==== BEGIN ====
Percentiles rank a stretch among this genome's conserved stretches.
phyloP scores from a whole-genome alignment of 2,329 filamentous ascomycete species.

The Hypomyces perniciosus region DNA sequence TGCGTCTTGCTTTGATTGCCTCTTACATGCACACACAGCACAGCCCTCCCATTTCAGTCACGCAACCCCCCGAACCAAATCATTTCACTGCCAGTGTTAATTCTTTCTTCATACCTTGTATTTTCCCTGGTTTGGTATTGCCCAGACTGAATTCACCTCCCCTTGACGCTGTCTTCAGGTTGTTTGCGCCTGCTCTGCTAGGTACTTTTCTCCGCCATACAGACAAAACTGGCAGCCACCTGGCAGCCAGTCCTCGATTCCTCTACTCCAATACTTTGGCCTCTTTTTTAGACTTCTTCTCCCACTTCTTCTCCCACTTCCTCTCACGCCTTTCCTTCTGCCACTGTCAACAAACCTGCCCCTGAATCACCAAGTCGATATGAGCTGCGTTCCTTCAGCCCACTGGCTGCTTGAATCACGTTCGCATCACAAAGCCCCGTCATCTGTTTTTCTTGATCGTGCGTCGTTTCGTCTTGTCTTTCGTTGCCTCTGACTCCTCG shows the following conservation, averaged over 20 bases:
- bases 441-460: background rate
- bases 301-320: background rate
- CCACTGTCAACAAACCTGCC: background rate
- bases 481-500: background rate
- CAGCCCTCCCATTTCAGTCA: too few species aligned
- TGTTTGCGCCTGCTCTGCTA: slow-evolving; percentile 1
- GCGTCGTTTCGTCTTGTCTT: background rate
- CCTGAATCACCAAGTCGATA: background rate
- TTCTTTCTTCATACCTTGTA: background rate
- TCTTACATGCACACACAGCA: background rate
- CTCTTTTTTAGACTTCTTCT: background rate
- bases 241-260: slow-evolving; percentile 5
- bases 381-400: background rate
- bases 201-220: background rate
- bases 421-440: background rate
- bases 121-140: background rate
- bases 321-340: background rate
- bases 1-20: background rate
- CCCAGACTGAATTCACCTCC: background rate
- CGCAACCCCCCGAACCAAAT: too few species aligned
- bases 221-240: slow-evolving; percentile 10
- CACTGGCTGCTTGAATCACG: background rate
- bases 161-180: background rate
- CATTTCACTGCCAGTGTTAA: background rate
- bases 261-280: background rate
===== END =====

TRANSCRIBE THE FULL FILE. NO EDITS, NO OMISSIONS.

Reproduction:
Percentiles rank a stretch among this genome's conserved stretches.
phyloP scores from a whole-genome alignment of 2,329 filamentous ascomycete species.

The Hypomyces perniciosus region DNA sequence TGCGTCTTGCTTTGATTGCCTCTTACATGCACACACAGCACAGCCCTCCCATTTCAGTCACGCAACCCCCCGAACCAAATCATTTCACTGCCAGTGTTAATTCTTTCTTCATACCTTGTATTTTCCCTGGTTTGGTATTGCCCAGACTGAATTCACCTCCCCTTGACGCTGTCTTCAGGTTGTTTGCGCCTGCTCTGCTAGGTACTTTTCTCCGCCATACAGACAAAACTGGCAGCCACCTGGCAGCCAGTCCTCGATTCCTCTACTCCAATACTTTGGCCTCTTTTTTAGACTTCTTCTCCCACTTCTTCTCCCACTTCCTCTCACGCCTTTCCTTCTGCCACTGTCAACAAACCTGCCCCTGAATCACCAAGTCGATATGAGCTGCGTTCCTTCAGCCCACTGGCTGCTTGAATCACGTTCGCATCACAAAGCCCCGTCATCTGTTTTTCTTGATCGTGCGTCGTTTCGTCTTGTCTTTCGTTGCCTCTGACTCCTCG shows the following conservation, averaged over 20 bases:
- bases 441-460: background rate
- bases 301-320: background rate
- CCACTGTCAACAAACCTGCC: background rate
- bases 481-500: background rate
- CAGCCCTCCCATTTCAGTCA: too few species aligned
- TGTTTGCGCCTGCTCTGCTA: slow-evolving; percentile 1
- GCGTCGTTTCGTCTTGTCTT: background rate
- CCTGAATCACCAAGTCGATA: background rate
- TTCTTTCTTCATACCTTGTA: background rate
- TCTTACATGCACACACAGCA: background rate
- CTCTTTTTTAGACTTCTTCT: background rate
- bases 241-260: slow-evolving; percentile 5
- bases 381-400: background rate
- bases 201-220: background rate
- bases 421-440: background rate
- bases 121-140: background rate
- bases 321-340: background rate
- bases 1-20: background rate
- CCCAGACTGAATTCACCTCC: background rate
- CGCAACCCCCCGAACCAAAT: too few species aligned
- bases 221-240: slow-evolving; percentile 10
- CACTGGCTGCTTGAATCACG: background rate
- bases 161-180: background rate
- CATTTCACTGCCAGTGTTAA: background rate
- bases 261-280: background rate